Nobody loved The Big Combo back when it was released in 1955. Not the New York Times (an "...open-throttle monotonous serving of mayhem.")
Not Variety ("...a rambling, not-too-credible plot, and is cut out to order for the meller fan who likes his action rough and raw...".)
And then very slowly American film snobs and smarty-pantses began to catch on that this was actually a genre and suddenly a whole bunch of disposable B-movie melodramas from the 1940s and 1950s became classics retroactively.
"The Big Combo" is one such orphaned ugly duckling that grew up to be something much tastier than the original critics knew.
From Film Noir: An Encyclopedic Reference to the American Style: "There is a sense of fatalism and perverse sexuality found in The Big Combo that exists in few noir films...Much in the same way as Lewis's classic Gun Crazy, there is an affinity between sex and violence; and the exploration of futility presents an ambience strangely reminiscent of an earlier period of noir films, such as Scarlet Street  and The Woman in the Window . These attitudes combine with John Alton's photography to create a wholly defined film noir, as the striking contrasts between the black and white photography and Lewis's sexual overtones isolate The Big Combo's characters in a dark insular universe of unspoken repression and graphic violence."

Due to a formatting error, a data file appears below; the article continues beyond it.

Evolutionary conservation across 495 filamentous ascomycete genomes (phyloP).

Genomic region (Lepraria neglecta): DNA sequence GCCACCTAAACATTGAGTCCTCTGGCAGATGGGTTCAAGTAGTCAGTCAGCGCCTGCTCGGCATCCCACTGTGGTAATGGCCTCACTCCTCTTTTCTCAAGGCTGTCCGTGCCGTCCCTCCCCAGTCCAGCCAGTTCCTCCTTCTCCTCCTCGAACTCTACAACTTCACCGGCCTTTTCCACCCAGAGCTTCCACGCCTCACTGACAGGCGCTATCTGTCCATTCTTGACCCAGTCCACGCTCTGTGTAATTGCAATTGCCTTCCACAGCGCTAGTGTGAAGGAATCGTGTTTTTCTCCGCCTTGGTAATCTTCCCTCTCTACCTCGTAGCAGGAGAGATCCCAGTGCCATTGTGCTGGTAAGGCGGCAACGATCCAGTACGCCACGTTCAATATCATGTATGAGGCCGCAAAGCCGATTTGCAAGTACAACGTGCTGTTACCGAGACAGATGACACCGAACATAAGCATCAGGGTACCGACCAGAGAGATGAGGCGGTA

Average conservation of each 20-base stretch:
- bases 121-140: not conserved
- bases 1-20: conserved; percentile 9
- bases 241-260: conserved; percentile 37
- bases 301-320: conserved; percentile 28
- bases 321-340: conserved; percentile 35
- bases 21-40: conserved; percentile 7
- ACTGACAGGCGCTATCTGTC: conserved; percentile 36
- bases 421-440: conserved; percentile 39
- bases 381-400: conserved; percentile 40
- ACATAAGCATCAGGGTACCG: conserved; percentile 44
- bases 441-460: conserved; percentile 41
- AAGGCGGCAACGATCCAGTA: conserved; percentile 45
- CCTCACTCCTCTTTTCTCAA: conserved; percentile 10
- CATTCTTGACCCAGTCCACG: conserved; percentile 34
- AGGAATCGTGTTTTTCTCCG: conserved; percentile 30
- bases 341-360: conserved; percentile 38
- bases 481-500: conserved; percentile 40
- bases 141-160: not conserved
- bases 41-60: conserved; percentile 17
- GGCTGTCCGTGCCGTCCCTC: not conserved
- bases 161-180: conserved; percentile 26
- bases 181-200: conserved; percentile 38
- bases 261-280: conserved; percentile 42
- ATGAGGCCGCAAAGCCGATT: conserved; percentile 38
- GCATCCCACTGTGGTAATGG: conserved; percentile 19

Cops, criminals, and a dame who is bad news.